Public Health policy is all about helping everyone for the greater good.
And that’s why programs to help intravenous drug users are so important as the nation seeks ways to battle its continuing opioid epidemic.
Years ago, when forward-looking public health agencies started needle exchange programs, there was considerable push-back from people who objected to spending public funds to help illegal drug abusers.
Of course, addicts who inject heroin or methamphetamine are never going to be the most sympathetic constituency for any community leader seeking to set priorities.
But data collected by health managers show that needle exchange programs can have a considerable positive effect on the community’s overall health in several areas. Studies in New York and the District of Columbia draw a direct link between the decrease in HIV and hepatitis cases to their exchanges.
Across the river, Clatsop County has been offering an exchange program since October 2017 and reports some considerable successes, too. Now a program has begun on the Long Beach Peninsula, run by a private clinic but with enthusiastic support of that county’s Health Department.
Medical professionals attest that IV drug users are some of the hardest to properly serve. Often they live “off the grid,” and may not have year-round access to a primary care physician. When they need medical treatment, the costs often have to be absorbed by health providers, almost inevitably increasing the cost of care to other patients.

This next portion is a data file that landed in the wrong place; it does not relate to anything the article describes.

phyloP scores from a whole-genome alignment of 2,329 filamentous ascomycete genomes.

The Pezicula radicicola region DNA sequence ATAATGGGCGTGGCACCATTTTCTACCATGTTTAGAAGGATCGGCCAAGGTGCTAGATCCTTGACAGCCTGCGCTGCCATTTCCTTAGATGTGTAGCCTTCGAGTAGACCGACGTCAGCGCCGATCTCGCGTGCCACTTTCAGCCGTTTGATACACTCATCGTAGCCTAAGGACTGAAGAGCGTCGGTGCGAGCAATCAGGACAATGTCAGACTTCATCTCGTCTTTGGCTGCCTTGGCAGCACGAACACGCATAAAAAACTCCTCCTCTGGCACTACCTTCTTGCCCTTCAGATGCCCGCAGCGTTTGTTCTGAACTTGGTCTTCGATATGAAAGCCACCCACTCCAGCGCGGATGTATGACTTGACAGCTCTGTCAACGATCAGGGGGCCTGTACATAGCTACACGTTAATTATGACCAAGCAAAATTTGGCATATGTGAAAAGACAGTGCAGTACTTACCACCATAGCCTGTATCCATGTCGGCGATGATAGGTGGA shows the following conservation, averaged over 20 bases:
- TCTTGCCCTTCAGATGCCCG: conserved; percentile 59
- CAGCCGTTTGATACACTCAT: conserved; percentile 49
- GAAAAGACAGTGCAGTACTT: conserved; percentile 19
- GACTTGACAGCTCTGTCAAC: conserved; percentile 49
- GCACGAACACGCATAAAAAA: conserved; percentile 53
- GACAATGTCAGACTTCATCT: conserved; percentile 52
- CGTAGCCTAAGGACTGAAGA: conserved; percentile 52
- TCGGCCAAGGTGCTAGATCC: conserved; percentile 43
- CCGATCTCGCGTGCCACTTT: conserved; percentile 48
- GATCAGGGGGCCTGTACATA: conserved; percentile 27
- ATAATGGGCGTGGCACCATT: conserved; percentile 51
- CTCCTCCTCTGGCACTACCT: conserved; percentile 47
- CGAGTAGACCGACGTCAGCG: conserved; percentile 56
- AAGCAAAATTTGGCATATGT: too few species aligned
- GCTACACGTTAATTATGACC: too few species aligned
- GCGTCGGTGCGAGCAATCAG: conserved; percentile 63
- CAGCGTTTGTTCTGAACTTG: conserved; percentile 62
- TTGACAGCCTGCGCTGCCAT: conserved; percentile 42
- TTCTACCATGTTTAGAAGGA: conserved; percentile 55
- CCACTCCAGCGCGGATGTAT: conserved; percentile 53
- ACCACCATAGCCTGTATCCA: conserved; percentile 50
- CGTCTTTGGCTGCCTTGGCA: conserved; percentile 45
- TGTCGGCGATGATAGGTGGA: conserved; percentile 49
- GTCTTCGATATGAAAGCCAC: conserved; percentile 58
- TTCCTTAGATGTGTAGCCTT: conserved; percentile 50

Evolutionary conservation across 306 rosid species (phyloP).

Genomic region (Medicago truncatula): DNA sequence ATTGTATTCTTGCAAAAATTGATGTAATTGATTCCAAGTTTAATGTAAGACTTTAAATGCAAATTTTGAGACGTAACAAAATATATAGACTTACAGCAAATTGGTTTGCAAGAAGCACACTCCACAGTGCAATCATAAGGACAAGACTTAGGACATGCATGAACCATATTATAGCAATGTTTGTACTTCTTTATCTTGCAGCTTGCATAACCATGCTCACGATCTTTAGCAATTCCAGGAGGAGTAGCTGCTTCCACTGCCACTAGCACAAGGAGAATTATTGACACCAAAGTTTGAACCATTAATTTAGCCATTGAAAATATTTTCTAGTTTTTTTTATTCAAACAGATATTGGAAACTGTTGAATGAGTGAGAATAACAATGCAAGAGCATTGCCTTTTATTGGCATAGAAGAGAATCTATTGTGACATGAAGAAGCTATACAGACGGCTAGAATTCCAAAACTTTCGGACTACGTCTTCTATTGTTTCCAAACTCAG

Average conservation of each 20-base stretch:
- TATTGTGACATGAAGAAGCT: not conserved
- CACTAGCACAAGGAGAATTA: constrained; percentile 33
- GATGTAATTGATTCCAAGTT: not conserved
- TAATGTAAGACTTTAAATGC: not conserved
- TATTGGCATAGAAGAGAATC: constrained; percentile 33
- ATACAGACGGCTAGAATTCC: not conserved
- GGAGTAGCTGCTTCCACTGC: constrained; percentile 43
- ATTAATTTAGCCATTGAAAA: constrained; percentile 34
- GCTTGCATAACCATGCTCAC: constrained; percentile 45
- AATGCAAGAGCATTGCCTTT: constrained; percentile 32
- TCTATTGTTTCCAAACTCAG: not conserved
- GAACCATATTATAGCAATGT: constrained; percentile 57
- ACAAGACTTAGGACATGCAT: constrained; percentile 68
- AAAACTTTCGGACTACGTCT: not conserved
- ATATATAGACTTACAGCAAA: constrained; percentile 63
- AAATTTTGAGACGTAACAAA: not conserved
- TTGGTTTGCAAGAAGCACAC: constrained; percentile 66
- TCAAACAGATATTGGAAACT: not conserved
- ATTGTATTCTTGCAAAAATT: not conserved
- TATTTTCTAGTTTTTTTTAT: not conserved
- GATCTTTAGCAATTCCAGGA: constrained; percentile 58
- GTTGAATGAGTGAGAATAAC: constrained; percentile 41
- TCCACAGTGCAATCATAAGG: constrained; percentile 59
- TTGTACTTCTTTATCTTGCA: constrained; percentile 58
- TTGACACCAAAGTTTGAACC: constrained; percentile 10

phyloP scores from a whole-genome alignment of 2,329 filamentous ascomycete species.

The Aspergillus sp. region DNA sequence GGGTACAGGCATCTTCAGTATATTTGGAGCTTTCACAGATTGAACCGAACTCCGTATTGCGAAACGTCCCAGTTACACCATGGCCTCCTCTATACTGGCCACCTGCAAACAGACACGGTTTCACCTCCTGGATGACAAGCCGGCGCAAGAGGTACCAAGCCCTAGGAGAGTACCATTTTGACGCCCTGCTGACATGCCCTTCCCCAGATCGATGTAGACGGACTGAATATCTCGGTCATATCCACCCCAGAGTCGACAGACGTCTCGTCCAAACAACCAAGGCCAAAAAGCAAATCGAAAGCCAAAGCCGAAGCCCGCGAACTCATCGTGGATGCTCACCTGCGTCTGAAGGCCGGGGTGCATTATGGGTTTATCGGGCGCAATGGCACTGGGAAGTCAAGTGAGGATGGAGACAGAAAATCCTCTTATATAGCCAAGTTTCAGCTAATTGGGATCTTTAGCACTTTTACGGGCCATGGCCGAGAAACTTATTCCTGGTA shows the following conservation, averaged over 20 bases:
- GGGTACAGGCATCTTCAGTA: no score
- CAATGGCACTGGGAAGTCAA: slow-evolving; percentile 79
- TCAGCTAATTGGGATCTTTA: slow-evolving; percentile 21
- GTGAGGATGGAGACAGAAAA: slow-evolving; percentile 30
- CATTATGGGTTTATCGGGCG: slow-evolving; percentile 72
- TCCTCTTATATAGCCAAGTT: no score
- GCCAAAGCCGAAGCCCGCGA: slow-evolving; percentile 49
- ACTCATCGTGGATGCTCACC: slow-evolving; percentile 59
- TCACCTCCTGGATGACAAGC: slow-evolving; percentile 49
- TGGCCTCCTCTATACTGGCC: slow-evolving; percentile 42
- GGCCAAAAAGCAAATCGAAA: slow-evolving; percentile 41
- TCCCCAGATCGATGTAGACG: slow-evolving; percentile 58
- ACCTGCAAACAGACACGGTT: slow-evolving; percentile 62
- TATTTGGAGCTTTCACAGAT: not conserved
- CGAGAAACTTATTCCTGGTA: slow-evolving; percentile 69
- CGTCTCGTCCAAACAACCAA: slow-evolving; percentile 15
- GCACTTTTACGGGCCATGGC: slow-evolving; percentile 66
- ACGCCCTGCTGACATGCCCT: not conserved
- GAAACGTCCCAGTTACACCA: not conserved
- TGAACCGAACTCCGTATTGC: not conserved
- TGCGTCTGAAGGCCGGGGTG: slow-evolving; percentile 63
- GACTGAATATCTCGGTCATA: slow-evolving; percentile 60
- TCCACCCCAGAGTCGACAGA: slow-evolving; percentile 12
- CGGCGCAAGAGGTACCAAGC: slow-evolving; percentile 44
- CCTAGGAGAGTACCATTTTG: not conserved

In offering needle exchanges, public health staff use the opportunity to offer counseling and medically assisted treatment options. They educate users about wound care and infection risks. And they distribute kits containing naloxone, a medicine with a track record in reducing overdoses. Clatsop County Health notes that it has distributed 458 such kits; some 72 lives have been saved because of this.
During that period, county hospitals report a significant reduction in people hospitalized for abscesses. Besides skin infections, endocarditis, an infection in the heart, can easily develop from using dirty needles with IV drug use. This may be life threatening or cause significant problems. Hospital stays for this kind of treatment may cost $50,000, plus more for long-term expensive antibiotic use, as well as the risk of possible valve and heart failure.
Exchange programs make used syringes a “commodity” — which means users are more likely to save their own and pick up others so they can trade them in. That’s been shown to prompt a huge reduction in the number of possibly contaminated syringes laying around on beaches and in public places. Since it began its program, Clatsop has received 8,508 more syringes than it has given out. Managers of the Portland needle exchange program report the number of discarded syringes in their location have decreased by almost two-thirds.
It’s an apparent small step with positive consequences in connecting with those who are struggling with drug addiction. And it has a benefit for everyone — fewer dangerous syringes to tread on and, in the long term, potentially fewer demands on our health treatment providers.